Christmas Tree Lane in a vintage postcard, courtesy of Mary Mallory.
Nothing says Christmas like the sight of beautiful outdoor twinkling lights lending a bit of romanticism and happiness to the holiday season. Homes and businesses spiffily decorate themselves. Cities light up parks and outdoor trees. The granddaddy celebration of them all is Altadena’s Christmas Tree Lane, the oldest and largest celebration of its kind in the world.
Merchants thought up ways of drumming up business during the Christmas season even in the 1920s. Pasadena merchant Fred Nash conceived of the idea of lighting outdoor fir trees in December to lure business to his store, drawing the support of his community organization, the Kiwanis. As the Los Angeles Times reported on Dec. 4, 1920, “Santa Rosa Ave., Altadena, will be a lane of illuminated Christmas trees during the holidays. Following out a plan proposed some weeks ago, the beautiful deodar trees on that street will be festooned with colored lights and trimmings, the Kiwanis Club having voted to share the expense with the city.” Only about a quarter of the trees were lit that year for its inaugural season.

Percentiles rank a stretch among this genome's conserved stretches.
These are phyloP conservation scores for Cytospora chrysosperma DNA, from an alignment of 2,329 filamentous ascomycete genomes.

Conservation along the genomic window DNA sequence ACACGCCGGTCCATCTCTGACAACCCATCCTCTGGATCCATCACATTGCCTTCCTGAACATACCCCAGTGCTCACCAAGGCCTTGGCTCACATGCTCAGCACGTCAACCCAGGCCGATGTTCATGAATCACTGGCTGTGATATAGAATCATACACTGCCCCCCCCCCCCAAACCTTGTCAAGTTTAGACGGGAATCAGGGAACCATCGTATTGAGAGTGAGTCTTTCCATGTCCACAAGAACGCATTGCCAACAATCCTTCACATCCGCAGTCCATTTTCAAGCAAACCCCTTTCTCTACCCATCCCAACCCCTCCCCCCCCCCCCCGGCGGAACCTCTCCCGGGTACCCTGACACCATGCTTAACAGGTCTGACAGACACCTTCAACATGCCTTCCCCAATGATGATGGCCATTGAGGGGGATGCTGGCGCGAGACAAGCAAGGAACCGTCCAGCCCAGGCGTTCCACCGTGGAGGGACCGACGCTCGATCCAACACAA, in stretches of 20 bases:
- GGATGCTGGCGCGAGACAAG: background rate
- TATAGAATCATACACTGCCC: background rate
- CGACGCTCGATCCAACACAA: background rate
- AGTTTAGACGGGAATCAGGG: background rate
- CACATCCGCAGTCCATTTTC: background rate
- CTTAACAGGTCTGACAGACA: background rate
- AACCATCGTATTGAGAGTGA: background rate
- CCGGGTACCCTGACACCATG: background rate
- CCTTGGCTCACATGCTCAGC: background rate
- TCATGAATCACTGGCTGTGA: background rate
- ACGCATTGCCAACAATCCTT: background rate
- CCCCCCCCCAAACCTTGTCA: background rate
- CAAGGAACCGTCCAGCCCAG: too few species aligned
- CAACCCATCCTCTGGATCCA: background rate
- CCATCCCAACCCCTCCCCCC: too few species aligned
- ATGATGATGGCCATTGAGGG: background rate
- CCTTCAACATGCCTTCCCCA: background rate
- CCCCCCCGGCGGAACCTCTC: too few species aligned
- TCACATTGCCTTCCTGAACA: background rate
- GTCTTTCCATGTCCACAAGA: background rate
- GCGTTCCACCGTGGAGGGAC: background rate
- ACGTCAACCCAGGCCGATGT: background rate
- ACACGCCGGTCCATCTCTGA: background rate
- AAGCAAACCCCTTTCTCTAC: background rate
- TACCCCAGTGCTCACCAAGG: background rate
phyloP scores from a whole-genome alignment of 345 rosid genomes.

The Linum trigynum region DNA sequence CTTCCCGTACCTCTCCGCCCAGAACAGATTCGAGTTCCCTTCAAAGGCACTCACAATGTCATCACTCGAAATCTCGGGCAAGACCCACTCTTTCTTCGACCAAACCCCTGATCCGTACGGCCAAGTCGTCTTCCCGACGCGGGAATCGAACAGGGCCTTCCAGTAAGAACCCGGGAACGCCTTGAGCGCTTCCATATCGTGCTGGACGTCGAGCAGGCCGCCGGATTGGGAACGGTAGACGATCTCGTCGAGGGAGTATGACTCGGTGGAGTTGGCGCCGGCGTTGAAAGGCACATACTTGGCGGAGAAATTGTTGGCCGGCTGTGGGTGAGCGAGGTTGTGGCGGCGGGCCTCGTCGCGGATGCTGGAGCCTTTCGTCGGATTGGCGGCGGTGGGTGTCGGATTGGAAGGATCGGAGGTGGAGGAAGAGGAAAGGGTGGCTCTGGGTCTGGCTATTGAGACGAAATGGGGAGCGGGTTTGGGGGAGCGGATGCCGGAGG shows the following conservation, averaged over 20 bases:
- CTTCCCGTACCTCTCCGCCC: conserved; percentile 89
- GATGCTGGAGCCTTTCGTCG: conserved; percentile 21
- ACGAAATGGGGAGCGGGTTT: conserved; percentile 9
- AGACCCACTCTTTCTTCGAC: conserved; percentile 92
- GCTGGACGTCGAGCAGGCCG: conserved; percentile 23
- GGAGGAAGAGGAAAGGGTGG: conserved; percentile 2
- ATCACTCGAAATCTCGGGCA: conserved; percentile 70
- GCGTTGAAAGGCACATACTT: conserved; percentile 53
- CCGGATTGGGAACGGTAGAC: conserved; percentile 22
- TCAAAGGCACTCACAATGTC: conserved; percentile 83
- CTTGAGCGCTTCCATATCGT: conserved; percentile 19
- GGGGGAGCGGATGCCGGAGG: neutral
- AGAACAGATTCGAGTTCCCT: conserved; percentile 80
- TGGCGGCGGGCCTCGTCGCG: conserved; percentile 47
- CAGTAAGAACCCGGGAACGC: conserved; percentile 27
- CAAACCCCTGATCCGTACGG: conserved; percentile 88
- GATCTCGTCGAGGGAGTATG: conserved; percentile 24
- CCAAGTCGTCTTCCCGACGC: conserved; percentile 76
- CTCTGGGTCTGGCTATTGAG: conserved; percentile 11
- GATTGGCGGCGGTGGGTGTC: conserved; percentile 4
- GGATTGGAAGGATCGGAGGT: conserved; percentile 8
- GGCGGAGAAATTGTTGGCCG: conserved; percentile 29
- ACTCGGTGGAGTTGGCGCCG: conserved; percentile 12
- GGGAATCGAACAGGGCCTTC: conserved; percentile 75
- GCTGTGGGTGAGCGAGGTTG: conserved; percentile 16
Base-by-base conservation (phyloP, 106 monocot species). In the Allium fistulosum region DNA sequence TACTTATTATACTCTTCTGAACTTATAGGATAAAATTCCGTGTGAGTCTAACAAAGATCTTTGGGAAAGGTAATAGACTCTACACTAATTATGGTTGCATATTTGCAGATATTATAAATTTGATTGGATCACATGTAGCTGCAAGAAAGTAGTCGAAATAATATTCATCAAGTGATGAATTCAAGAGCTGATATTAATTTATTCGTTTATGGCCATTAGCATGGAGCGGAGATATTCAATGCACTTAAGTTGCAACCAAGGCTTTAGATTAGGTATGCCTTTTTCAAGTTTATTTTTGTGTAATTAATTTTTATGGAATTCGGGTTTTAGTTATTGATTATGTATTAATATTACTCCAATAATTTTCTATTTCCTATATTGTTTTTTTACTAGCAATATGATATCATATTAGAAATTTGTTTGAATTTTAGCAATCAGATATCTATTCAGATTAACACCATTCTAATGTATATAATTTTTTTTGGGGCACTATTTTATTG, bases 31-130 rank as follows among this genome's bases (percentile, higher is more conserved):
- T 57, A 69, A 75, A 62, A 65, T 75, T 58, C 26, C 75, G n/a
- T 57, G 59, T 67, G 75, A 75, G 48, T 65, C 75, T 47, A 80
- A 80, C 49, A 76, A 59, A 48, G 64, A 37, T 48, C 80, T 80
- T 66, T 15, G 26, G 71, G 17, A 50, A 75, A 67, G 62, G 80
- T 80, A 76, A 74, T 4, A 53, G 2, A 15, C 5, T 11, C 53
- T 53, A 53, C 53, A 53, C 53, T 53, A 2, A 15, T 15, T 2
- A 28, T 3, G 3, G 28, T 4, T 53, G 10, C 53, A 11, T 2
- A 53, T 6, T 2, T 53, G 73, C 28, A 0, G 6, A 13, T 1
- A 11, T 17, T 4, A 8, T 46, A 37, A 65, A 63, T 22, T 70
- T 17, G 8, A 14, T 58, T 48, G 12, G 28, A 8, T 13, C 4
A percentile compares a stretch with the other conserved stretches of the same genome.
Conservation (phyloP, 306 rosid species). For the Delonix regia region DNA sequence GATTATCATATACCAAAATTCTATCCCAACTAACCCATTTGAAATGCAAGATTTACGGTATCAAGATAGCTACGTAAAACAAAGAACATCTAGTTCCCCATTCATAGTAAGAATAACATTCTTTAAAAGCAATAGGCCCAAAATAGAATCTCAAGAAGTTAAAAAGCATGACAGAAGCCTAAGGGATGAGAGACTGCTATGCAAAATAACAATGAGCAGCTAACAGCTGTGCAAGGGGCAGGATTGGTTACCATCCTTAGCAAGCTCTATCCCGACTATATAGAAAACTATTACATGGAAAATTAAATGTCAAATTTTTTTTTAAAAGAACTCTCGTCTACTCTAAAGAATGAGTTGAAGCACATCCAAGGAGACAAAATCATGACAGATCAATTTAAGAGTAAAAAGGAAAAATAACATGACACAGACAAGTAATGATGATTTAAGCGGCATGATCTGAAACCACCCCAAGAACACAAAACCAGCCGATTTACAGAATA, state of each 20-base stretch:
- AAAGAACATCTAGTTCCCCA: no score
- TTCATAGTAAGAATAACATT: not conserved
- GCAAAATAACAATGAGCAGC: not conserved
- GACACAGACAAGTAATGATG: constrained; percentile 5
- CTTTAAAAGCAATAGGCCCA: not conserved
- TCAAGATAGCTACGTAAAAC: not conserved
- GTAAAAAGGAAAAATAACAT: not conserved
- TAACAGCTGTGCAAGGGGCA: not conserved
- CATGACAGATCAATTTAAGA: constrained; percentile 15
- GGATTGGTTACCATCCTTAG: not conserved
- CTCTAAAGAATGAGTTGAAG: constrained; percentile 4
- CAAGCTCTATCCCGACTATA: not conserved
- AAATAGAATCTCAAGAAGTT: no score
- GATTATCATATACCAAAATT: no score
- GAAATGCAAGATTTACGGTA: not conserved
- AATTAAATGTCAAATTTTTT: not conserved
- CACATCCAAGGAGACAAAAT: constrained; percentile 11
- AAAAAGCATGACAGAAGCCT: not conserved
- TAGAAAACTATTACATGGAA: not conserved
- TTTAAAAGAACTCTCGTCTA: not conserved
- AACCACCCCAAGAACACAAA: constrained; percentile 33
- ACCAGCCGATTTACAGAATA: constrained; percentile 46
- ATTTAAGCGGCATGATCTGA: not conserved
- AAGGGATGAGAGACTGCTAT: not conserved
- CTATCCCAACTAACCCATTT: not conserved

The street had no name for years, but supposedly kids would say, “Let’s see the lights on Christmas Tree Street!” By the late 1920s, the entire length of the street was illuminated.
The year 1929 introduced a new innovation. The Times stated, “A mile of 100-foot Christmas trees illuminated with thousands of red, blue, and white electric bulbs is the novel Christmas present which this community and the city of Pasadena will present to Southern California at 5:30 p.m. tomorrow for the tenth consecutive year.” The article noted that the 250 giant fir trees would be lit each night until 10 p.m., even on New Year’s. It even claimed that 300,000 people in 1928 had viewed “what is reputed to be the most spectacular Christmas tree display in the world.” This year’s event featured the innovation “…a great star, symbolic of the ‘Star of Bethlehem,’ which has been raised in the center of the avenue at Woodbury Rd.”
The Pasadena Municipal Light and Power Company, along with the Pasadena Kiwanis Club, coordinated the event, and police officers and Boy Scouts directed traffic to the correct route, where two lanes of automobiles would head south down Santa Rosa Avenue with their headlights extinguished, so as not to compete with the lighted trees.
Other communities realized the financial value of special displays, as large flocks of sightseers would mean business for restaurants, gas stations, and other establishments. Soon, surrounding areas like Glendale, Riverside Drive by Griffith Park, and even the Los Angeles Memorial Coliseum added their own Christmas Tree Lanes. At the height of the Depression, many dimmed their lights and parades to give food baskets to the hungry and needy, but Christmas Tree Lane soldiered on.